National Geographic: part 2 of 2 – human forecasters fail us

The January 2015 issue of National Geographic has a “Looking Ahead” leaf of predictions on the second and third pages. Unfortunately, I cannot find an on-line link to share with you. But what I read in these forecasts is the kinds of rhetorical exaggeration that I believe distracts our society from engaging with much more relevant, up-front issues such as technological underemployment, disempowerment and inequity.  Here is a sampling for you to privately roll your eyes and share:

Paul Saffo writes “A new religion could emerge in the next decade or two, perhaps based around the environment.” I believe he’s unaware of some religions rather older than negative ten years that heavily focus on our world.

Bertalan Mesko writes that “The 3-D printing revolution will produce affordable exoskeletons and prosthetic devices.” While it’s very exciting to see how 3-D printers have enabled custom prosthetics- and that is a huge success story- the exoskeleton bit…well, no. 3D printing is an expensive way to make electronics; and exoskeletons are a fantastically important idea if we are to increase the number of years that fragile, elderly may live without managed care. But realizing these means major advances in materials, motor and battery technology, not 3-D printing of the hard parts.

Byron Reese writes:

soon we will be able to solve all problems that are fundamentally technical. These problems include disease, poverty, hunger, energy and scarcity. If you can live a few years more, there is a real chance you will never die, since mortality may be just a technical problem we solve. All these advances will usher in a new golden age, freed from the scourges that have plagued humanity throughout our history.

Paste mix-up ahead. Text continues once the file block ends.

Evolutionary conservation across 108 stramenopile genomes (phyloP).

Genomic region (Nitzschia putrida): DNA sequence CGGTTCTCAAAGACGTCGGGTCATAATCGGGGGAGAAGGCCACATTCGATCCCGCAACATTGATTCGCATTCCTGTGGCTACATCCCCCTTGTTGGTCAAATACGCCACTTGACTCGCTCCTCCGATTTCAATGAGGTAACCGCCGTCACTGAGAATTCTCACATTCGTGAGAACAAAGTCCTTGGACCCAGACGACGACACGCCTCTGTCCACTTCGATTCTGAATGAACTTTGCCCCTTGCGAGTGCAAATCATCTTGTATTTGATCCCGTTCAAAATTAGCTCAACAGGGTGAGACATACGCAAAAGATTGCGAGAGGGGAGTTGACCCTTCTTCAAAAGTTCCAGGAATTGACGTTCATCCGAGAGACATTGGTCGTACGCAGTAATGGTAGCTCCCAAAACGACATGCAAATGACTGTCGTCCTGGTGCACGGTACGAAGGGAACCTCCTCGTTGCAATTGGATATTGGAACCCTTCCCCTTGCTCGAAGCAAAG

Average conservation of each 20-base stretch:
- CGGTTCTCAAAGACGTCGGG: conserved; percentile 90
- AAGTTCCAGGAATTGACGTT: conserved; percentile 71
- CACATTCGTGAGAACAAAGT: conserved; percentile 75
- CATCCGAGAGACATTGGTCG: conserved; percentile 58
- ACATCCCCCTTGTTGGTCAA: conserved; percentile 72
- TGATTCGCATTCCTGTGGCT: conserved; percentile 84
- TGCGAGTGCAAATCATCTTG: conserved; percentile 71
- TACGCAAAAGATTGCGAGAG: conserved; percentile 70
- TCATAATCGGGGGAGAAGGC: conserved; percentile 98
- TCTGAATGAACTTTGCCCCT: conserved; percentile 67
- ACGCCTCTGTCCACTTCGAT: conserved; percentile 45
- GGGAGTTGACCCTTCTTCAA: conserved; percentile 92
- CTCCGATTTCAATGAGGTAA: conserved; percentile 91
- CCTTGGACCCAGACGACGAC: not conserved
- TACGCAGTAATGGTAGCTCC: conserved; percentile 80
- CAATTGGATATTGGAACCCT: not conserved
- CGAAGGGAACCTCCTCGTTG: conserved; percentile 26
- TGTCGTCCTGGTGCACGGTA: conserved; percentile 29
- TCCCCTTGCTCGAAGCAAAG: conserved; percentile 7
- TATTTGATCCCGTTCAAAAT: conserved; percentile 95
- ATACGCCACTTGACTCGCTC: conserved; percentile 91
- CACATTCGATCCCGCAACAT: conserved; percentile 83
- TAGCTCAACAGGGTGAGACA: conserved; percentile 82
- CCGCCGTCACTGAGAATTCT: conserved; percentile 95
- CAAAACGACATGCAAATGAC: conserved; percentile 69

Where to begin!? Poverty, scarcity, disease. These are not technical problems. These are social, cultural and deeply historical phenomena. And living forever in a few years? I strongly suggest you not start saving for your infinite-retirement payment plan. We are all mortal for many, many years yet. The technology optimism suffusing this quote scares me, because it enables us to see any hiccups along the way as temporary, and allows us to justify just about anything en route to a nirvana-ending, where all disease is eradicated, where all our plagues have left us, and we have invented heaven on earth, byte by byte. The very reason I wrote Robot Futures is to try to demonstrate that technological invention is not magically transformative; indeed, many of the challenges we face as members of the human society are only exacerbated by improving technology.

There are many more quotes worth reading on this two-page leaf. This is a reminder that there is a surfeit of narrow-minded optimism at play in our pundit universe, and readers will continue to have their breath taken away by forecasts that promise a gleaming tomorrow if we just let exponential technology innovation do its thing for a few more years.

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